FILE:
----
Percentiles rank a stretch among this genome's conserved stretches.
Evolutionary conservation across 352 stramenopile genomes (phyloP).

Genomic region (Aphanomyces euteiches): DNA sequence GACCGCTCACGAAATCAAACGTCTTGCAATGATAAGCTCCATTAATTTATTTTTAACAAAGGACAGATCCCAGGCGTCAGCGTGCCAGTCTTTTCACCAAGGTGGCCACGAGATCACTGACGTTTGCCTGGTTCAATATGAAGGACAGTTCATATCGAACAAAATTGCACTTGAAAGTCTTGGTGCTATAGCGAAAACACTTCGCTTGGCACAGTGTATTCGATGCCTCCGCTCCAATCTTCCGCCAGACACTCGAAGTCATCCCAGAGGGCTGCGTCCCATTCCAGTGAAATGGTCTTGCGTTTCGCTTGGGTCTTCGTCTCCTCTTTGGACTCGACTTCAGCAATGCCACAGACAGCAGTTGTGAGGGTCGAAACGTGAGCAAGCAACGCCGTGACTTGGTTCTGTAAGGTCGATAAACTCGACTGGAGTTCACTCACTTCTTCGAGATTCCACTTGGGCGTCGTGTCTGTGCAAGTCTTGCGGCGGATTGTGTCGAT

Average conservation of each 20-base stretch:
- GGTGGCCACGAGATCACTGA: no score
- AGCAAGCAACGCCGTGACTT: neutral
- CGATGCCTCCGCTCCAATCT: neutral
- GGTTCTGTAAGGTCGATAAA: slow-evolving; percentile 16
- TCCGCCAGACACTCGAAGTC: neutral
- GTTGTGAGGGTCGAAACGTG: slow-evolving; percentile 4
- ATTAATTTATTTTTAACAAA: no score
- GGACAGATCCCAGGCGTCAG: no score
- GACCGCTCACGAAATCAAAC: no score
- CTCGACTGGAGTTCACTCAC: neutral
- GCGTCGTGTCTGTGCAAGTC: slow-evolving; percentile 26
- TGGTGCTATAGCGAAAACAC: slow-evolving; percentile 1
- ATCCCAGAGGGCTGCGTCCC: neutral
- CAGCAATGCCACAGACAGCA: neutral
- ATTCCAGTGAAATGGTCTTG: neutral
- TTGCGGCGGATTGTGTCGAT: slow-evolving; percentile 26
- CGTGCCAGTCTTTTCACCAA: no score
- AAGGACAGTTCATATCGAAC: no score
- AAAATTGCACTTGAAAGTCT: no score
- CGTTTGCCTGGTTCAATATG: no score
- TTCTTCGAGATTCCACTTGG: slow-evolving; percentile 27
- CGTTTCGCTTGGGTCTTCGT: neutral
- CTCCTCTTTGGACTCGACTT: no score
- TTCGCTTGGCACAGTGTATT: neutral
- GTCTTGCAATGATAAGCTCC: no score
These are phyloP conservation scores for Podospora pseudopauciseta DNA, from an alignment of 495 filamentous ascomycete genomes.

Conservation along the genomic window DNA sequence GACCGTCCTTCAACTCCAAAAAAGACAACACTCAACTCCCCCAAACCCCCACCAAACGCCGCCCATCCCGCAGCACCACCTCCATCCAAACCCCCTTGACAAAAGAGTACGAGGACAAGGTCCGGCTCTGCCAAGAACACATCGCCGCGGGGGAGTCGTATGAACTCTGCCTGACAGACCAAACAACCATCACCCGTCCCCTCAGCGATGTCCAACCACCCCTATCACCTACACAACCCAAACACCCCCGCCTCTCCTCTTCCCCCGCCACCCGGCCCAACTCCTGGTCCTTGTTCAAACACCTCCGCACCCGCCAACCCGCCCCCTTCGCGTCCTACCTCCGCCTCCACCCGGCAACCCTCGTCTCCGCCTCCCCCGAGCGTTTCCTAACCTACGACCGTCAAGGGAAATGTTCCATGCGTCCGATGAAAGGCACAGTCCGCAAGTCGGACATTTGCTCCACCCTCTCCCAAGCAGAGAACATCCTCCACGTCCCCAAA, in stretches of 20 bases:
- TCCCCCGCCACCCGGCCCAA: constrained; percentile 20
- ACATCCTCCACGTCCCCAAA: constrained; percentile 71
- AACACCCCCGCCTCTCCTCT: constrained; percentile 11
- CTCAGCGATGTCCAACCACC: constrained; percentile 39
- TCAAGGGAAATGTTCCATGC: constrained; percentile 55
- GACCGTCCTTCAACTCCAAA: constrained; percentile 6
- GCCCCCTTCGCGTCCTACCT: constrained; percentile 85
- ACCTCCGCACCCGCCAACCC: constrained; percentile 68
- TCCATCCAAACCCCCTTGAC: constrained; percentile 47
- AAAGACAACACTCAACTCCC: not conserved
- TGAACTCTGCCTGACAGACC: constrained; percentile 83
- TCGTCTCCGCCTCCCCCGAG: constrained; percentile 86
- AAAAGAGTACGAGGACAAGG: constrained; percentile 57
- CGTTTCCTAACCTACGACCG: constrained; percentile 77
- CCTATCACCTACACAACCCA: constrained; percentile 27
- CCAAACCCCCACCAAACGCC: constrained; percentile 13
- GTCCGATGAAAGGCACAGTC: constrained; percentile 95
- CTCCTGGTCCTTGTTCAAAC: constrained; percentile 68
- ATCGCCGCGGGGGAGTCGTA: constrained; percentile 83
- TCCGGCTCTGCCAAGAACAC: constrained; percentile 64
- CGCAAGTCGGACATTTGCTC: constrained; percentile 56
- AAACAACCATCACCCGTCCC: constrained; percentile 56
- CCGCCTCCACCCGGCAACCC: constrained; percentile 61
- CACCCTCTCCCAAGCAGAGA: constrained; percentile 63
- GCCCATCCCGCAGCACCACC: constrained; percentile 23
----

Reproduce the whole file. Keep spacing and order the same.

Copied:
Percentiles rank a stretch among this genome's conserved stretches.
Evolutionary conservation across 352 stramenopile genomes (phyloP).

Genomic region (Aphanomyces euteiches): DNA sequence GACCGCTCACGAAATCAAACGTCTTGCAATGATAAGCTCCATTAATTTATTTTTAACAAAGGACAGATCCCAGGCGTCAGCGTGCCAGTCTTTTCACCAAGGTGGCCACGAGATCACTGACGTTTGCCTGGTTCAATATGAAGGACAGTTCATATCGAACAAAATTGCACTTGAAAGTCTTGGTGCTATAGCGAAAACACTTCGCTTGGCACAGTGTATTCGATGCCTCCGCTCCAATCTTCCGCCAGACACTCGAAGTCATCCCAGAGGGCTGCGTCCCATTCCAGTGAAATGGTCTTGCGTTTCGCTTGGGTCTTCGTCTCCTCTTTGGACTCGACTTCAGCAATGCCACAGACAGCAGTTGTGAGGGTCGAAACGTGAGCAAGCAACGCCGTGACTTGGTTCTGTAAGGTCGATAAACTCGACTGGAGTTCACTCACTTCTTCGAGATTCCACTTGGGCGTCGTGTCTGTGCAAGTCTTGCGGCGGATTGTGTCGAT

Average conservation of each 20-base stretch:
- GGTGGCCACGAGATCACTGA: no score
- AGCAAGCAACGCCGTGACTT: neutral
- CGATGCCTCCGCTCCAATCT: neutral
- GGTTCTGTAAGGTCGATAAA: slow-evolving; percentile 16
- TCCGCCAGACACTCGAAGTC: neutral
- GTTGTGAGGGTCGAAACGTG: slow-evolving; percentile 4
- ATTAATTTATTTTTAACAAA: no score
- GGACAGATCCCAGGCGTCAG: no score
- GACCGCTCACGAAATCAAAC: no score
- CTCGACTGGAGTTCACTCAC: neutral
- GCGTCGTGTCTGTGCAAGTC: slow-evolving; percentile 26
- TGGTGCTATAGCGAAAACAC: slow-evolving; percentile 1
- ATCCCAGAGGGCTGCGTCCC: neutral
- CAGCAATGCCACAGACAGCA: neutral
- ATTCCAGTGAAATGGTCTTG: neutral
- TTGCGGCGGATTGTGTCGAT: slow-evolving; percentile 26
- CGTGCCAGTCTTTTCACCAA: no score
- AAGGACAGTTCATATCGAAC: no score
- AAAATTGCACTTGAAAGTCT: no score
- CGTTTGCCTGGTTCAATATG: no score
- TTCTTCGAGATTCCACTTGG: slow-evolving; percentile 27
- CGTTTCGCTTGGGTCTTCGT: neutral
- CTCCTCTTTGGACTCGACTT: no score
- TTCGCTTGGCACAGTGTATT: neutral
- GTCTTGCAATGATAAGCTCC: no score
These are phyloP conservation scores for Podospora pseudopauciseta DNA, from an alignment of 495 filamentous ascomycete genomes.

Conservation along the genomic window DNA sequence GACCGTCCTTCAACTCCAAAAAAGACAACACTCAACTCCCCCAAACCCCCACCAAACGCCGCCCATCCCGCAGCACCACCTCCATCCAAACCCCCTTGACAAAAGAGTACGAGGACAAGGTCCGGCTCTGCCAAGAACACATCGCCGCGGGGGAGTCGTATGAACTCTGCCTGACAGACCAAACAACCATCACCCGTCCCCTCAGCGATGTCCAACCACCCCTATCACCTACACAACCCAAACACCCCCGCCTCTCCTCTTCCCCCGCCACCCGGCCCAACTCCTGGTCCTTGTTCAAACACCTCCGCACCCGCCAACCCGCCCCCTTCGCGTCCTACCTCCGCCTCCACCCGGCAACCCTCGTCTCCGCCTCCCCCGAGCGTTTCCTAACCTACGACCGTCAAGGGAAATGTTCCATGCGTCCGATGAAAGGCACAGTCCGCAAGTCGGACATTTGCTCCACCCTCTCCCAAGCAGAGAACATCCTCCACGTCCCCAAA, in stretches of 20 bases:
- TCCCCCGCCACCCGGCCCAA: constrained; percentile 20
- ACATCCTCCACGTCCCCAAA: constrained; percentile 71
- AACACCCCCGCCTCTCCTCT: constrained; percentile 11
- CTCAGCGATGTCCAACCACC: constrained; percentile 39
- TCAAGGGAAATGTTCCATGC: constrained; percentile 55
- GACCGTCCTTCAACTCCAAA: constrained; percentile 6
- GCCCCCTTCGCGTCCTACCT: constrained; percentile 85
- ACCTCCGCACCCGCCAACCC: constrained; percentile 68
- TCCATCCAAACCCCCTTGAC: constrained; percentile 47
- AAAGACAACACTCAACTCCC: not conserved
- TGAACTCTGCCTGACAGACC: constrained; percentile 83
- TCGTCTCCGCCTCCCCCGAG: constrained; percentile 86
- AAAAGAGTACGAGGACAAGG: constrained; percentile 57
- CGTTTCCTAACCTACGACCG: constrained; percentile 77
- CCTATCACCTACACAACCCA: constrained; percentile 27
- CCAAACCCCCACCAAACGCC: constrained; percentile 13
- GTCCGATGAAAGGCACAGTC: constrained; percentile 95
- CTCCTGGTCCTTGTTCAAAC: constrained; percentile 68
- ATCGCCGCGGGGGAGTCGTA: constrained; percentile 83
- TCCGGCTCTGCCAAGAACAC: constrained; percentile 64
- CGCAAGTCGGACATTTGCTC: constrained; percentile 56
- AAACAACCATCACCCGTCCC: constrained; percentile 56
- CCGCCTCCACCCGGCAACCC: constrained; percentile 61
- CACCCTCTCCCAAGCAGAGA: constrained; percentile 63
- GCCCATCCCGCAGCACCACC: constrained; percentile 23